4K in a fixed-lens camcorder? No problem, says JVC

Written by David Shapton

David ShaptonJVC 4K Prototype

We’ll be one of the first to get our hands on a production version of this amazing device so keep watching for our hands-on review!

Sometimes you see something that just stops you in your tracks. Maybe it’s much better than you expected it to be, or it’s such an unexpected form factor that you’re left wondering how on earth it ever got made. The new JVC 4K camcorder prototype is both of these.

I first saw this device at a Technology Showcase organised by JVC UK in December, in London’t Soho Theatre, chosen because it offered the complete darkness needed to see the dynamic range of JVC’s 2k/4k projectors. These highly-evolved beasts can upscale 1920 x 1080 HD to a genuine 4K pixel resolution, and are, according to JVC, ideal for grading theatres.

Like all the best prototypes, the 4K camcorder was connected to a wardrobe-full of external boxes, and was all the more impressive for it, because you could see exactly how much science and electronics JVC are going to have to squeeze into the minuscule camcorder before they release it in the Spring.

This camera has no less than four HDMI outputs, each carrying a quarter of the image (4K is 4 times the resolution of a “standard” HD image). The recording medium is 4 SDXC cards and the camera houses four HD H.264 encoders. (Have you spotted a trend here?)

The production version will come with software that re-assembles the four HD “tiles” into a single, seamless image. Which means that you can’t show the camera’s output on a live display.

Except that JVC had figured out a way to do this.

All four HDMI leads went into a very big box of electronic stuff that stitched the image back into a single 4K image in real time for projection on the wall. The projector itself was the size of a coffee table.

What did it look like? Very good. Unmistakably superior to HD. Much better than you would expect from a camcorder in this form factor. Sharp, colourful images on a screen about 72” across. Still images that size can have problems, and yet this was video: 8 megapixel video, to be precise. Of course if you looked hard enough you could see the limits of the lens: colour fringing and a distinct lack of crispness at the edges, but, overall, this was not the sort of image quality you would expect from a small handheld camcorder with a fixed lens.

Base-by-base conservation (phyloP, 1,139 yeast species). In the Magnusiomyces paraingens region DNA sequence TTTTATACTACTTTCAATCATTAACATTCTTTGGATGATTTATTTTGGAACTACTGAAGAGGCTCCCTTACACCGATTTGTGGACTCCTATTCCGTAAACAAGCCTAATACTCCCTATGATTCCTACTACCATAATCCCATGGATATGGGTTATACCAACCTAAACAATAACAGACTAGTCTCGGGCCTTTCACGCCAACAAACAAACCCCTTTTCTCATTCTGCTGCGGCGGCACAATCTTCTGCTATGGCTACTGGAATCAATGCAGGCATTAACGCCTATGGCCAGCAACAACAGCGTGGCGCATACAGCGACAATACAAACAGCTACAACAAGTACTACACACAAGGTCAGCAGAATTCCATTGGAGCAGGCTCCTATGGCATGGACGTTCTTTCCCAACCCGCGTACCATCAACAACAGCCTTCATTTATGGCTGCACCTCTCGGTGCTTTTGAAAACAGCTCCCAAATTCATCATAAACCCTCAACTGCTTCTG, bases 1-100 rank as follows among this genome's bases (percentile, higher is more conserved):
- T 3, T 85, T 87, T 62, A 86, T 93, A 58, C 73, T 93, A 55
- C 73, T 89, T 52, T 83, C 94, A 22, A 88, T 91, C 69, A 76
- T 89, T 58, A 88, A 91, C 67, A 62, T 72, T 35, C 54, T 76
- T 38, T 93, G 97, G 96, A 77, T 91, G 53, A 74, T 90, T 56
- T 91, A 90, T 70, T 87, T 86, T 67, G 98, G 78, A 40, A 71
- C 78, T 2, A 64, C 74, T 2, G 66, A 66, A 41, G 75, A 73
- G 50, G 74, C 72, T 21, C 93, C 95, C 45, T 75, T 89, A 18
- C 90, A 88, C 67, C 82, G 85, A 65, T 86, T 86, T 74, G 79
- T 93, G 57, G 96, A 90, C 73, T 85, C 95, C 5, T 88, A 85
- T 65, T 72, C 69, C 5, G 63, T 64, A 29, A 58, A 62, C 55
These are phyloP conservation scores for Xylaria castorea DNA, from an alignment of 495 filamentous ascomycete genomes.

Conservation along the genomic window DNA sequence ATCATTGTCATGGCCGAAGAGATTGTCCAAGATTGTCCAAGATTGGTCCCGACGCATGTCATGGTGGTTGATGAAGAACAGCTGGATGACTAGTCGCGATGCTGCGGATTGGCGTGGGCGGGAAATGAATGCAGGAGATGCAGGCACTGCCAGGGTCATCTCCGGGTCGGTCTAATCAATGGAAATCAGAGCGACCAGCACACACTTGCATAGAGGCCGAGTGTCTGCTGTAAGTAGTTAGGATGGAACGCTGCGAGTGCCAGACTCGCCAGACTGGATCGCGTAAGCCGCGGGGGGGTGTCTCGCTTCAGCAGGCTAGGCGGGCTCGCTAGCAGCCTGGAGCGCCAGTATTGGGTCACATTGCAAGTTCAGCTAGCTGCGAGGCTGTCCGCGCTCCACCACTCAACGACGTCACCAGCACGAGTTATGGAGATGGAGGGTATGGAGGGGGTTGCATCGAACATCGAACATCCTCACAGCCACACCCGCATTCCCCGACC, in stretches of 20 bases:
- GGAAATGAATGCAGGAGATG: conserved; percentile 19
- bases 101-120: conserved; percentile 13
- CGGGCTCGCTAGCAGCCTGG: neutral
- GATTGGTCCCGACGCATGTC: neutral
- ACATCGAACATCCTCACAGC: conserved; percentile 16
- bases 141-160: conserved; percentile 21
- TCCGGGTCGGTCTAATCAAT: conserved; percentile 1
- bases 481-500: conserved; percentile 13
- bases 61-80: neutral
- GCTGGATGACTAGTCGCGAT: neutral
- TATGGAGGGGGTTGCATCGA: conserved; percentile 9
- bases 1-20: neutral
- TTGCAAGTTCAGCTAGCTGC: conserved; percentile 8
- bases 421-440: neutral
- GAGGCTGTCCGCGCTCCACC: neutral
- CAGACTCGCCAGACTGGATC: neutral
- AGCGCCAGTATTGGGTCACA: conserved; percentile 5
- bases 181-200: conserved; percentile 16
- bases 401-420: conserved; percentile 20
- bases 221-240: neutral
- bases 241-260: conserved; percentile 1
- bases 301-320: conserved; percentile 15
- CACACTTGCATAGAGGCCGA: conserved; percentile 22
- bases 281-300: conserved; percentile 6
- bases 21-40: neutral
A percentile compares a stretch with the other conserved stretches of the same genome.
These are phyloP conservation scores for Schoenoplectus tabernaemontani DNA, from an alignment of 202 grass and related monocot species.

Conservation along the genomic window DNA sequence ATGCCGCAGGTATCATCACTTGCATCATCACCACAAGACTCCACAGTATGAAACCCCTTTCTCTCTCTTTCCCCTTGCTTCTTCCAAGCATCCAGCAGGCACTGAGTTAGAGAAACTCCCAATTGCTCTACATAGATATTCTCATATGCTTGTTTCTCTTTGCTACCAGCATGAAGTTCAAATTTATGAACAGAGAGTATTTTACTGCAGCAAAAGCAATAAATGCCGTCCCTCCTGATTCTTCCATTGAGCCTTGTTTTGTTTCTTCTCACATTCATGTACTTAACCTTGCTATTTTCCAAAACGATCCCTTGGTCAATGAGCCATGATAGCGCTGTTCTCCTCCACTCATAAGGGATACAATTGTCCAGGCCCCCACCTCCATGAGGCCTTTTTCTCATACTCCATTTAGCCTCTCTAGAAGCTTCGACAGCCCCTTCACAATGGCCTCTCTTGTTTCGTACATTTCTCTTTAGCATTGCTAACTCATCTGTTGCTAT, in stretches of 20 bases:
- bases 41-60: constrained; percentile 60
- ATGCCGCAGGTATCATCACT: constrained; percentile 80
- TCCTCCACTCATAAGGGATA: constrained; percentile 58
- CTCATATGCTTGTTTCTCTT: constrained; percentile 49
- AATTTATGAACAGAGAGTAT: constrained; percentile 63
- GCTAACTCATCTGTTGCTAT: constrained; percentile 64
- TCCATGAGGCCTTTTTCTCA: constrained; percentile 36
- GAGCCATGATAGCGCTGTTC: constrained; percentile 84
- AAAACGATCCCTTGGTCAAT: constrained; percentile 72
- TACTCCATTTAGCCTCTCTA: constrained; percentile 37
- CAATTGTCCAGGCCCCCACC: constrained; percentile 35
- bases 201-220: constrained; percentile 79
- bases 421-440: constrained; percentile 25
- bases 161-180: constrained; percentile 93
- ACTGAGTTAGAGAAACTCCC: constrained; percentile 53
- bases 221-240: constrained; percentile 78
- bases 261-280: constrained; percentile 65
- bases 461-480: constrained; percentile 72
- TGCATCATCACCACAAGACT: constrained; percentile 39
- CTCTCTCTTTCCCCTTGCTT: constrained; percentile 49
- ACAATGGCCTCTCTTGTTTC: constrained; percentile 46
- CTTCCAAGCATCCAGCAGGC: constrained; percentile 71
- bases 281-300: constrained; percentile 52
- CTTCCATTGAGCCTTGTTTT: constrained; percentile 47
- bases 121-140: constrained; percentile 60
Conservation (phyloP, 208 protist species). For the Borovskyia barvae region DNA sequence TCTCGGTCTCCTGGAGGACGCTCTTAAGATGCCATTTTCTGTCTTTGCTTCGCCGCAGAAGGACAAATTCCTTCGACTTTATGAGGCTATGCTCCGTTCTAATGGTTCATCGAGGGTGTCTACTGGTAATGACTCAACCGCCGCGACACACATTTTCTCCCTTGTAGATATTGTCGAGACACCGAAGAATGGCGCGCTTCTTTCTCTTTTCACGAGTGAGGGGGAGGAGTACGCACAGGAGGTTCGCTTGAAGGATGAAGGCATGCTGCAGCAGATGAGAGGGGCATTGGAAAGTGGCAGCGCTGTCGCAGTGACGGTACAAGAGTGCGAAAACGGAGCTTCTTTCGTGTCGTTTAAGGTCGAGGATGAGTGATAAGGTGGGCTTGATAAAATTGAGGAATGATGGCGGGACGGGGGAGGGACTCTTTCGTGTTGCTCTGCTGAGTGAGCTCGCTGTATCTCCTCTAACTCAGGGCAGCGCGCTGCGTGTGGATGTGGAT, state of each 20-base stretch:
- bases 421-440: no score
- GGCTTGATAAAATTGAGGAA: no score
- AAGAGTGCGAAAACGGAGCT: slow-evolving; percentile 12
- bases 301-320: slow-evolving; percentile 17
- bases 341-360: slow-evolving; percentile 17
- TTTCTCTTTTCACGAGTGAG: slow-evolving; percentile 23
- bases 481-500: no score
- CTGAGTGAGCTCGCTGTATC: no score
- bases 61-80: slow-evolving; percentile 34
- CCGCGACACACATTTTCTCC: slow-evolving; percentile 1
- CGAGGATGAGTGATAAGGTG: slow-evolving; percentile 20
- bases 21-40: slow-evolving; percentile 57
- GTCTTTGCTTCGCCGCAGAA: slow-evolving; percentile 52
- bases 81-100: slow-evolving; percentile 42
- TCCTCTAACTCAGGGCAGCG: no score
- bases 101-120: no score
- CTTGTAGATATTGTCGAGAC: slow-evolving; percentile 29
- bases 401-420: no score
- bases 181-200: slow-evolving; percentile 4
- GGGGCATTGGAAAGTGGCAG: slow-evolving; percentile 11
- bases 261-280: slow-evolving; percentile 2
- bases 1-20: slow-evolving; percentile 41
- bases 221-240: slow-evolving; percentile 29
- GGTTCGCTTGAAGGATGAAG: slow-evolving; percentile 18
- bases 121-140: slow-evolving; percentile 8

So, with every other manufacturer rushing to bring out digital cinematography-style camcorders, what’s JVC’s reasoning behind this little gem?

Simply that, at around £4,000/$6000, this is an easy choice for a backup or secondary camera for 4K shoots. Cut to this camcorder and you’re not going to loose the 4K look or feel.

I can’t wait to see who buys this.

Tags: Production

Comments

Related Articles

2 August, 2020

This is how the first DV cameras changed video production forever

The 1980s were the decade when video began to encroach on film – certainly for TV, if not for cinema. The 1990s was the decade when digital cameras...

Read Story

1 August, 2020

This is one of the biggest influencers on modern video you might not have heard of

If you’ve started using cameras in the last few years you might not be aware of just how far cameras have come. For some time one of the go-to...

Read Story

31 July, 2020

Why do we keep thinking in 35mm for focal lengths?

Replay: Do we really need to keep using 35mm as our baseline for focal lengths, or is there a much better way?

Read Story